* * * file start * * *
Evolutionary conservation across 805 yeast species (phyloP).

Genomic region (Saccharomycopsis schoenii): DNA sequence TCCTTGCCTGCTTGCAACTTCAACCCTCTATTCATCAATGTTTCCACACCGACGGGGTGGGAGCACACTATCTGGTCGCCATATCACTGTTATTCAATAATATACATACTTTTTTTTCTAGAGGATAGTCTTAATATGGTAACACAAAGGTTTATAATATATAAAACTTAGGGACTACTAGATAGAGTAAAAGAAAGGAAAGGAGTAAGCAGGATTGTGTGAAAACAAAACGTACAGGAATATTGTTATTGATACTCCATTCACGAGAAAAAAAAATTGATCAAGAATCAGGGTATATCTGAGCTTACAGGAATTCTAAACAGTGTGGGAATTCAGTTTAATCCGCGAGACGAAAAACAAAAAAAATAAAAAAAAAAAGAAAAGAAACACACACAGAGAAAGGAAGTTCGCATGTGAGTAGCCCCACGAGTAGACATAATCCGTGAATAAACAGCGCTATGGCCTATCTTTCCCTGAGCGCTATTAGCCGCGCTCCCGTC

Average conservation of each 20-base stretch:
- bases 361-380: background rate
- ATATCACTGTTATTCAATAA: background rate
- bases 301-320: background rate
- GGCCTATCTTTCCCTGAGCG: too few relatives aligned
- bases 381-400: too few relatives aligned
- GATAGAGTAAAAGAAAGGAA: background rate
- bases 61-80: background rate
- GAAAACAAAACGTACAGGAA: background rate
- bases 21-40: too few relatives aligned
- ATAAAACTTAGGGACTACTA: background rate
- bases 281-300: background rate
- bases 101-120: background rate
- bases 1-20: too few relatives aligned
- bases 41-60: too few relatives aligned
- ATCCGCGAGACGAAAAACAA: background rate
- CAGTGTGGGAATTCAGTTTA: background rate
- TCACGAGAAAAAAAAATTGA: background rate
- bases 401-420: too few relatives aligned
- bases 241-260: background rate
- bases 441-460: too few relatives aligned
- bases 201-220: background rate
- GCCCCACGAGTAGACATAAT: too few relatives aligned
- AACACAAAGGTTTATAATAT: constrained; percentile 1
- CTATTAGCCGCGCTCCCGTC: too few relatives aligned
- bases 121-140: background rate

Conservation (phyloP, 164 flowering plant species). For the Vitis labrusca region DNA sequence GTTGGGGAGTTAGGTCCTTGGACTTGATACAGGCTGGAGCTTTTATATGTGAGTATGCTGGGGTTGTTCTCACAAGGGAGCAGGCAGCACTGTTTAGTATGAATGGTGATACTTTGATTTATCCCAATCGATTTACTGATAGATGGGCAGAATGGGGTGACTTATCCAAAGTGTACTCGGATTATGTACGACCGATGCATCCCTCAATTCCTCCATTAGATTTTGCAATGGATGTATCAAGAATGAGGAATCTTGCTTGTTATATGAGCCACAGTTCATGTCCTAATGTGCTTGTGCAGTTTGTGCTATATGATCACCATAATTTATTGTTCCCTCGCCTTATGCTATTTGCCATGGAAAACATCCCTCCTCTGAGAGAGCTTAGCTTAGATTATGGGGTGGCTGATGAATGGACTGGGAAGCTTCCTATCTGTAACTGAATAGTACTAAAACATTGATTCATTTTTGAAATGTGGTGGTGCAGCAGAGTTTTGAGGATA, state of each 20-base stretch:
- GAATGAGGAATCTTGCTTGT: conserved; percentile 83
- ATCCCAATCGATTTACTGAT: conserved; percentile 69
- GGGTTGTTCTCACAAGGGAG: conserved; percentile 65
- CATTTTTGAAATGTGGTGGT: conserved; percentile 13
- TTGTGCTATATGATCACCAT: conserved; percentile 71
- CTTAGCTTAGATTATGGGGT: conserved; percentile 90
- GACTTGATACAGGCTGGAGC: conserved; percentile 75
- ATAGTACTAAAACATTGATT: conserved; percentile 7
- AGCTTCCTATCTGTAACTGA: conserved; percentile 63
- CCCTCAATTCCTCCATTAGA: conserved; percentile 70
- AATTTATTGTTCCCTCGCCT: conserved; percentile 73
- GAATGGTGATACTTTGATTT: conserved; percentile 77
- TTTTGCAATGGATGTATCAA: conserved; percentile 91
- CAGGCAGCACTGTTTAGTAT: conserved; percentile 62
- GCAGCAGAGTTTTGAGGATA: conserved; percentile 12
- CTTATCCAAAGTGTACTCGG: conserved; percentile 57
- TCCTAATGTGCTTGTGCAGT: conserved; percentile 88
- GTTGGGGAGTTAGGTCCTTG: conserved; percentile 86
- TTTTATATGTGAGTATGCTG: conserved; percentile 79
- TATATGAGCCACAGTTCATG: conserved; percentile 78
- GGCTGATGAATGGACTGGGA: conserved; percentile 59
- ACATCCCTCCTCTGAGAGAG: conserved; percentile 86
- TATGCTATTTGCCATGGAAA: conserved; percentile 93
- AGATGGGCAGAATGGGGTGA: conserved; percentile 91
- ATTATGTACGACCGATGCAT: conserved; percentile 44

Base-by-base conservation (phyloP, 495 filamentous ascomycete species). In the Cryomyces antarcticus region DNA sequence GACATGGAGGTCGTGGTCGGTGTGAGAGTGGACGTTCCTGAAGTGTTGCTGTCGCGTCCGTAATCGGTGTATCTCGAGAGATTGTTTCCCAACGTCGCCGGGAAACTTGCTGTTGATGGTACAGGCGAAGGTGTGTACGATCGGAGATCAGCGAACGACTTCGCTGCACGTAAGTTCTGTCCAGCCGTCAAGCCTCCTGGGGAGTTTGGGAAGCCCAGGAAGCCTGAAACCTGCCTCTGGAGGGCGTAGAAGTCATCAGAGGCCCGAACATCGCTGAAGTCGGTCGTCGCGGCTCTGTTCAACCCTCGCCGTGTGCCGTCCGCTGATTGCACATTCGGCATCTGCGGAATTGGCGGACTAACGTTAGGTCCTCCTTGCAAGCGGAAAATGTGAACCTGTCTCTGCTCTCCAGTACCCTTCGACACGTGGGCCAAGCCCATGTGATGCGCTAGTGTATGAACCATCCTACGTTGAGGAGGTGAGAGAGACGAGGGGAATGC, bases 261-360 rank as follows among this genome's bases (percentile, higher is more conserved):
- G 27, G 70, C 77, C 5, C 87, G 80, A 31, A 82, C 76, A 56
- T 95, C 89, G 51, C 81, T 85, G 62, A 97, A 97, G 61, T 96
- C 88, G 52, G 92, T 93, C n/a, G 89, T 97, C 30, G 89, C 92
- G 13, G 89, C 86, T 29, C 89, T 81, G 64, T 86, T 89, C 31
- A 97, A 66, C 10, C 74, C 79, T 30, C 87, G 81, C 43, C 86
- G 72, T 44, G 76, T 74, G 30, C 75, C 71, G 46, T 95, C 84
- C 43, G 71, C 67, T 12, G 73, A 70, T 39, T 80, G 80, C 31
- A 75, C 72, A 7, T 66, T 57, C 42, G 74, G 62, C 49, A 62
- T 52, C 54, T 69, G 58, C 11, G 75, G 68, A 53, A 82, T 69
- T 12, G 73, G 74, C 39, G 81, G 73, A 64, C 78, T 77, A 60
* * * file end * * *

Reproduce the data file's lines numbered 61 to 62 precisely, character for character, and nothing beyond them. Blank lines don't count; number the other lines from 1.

- G 72, T 44, G 76, T 74, G 30, C 75, C 71, G 46, T 95, C 84
- C 43, G 71, C 67, T 12, G 73, A 70, T 39, T 80, G 80, C 31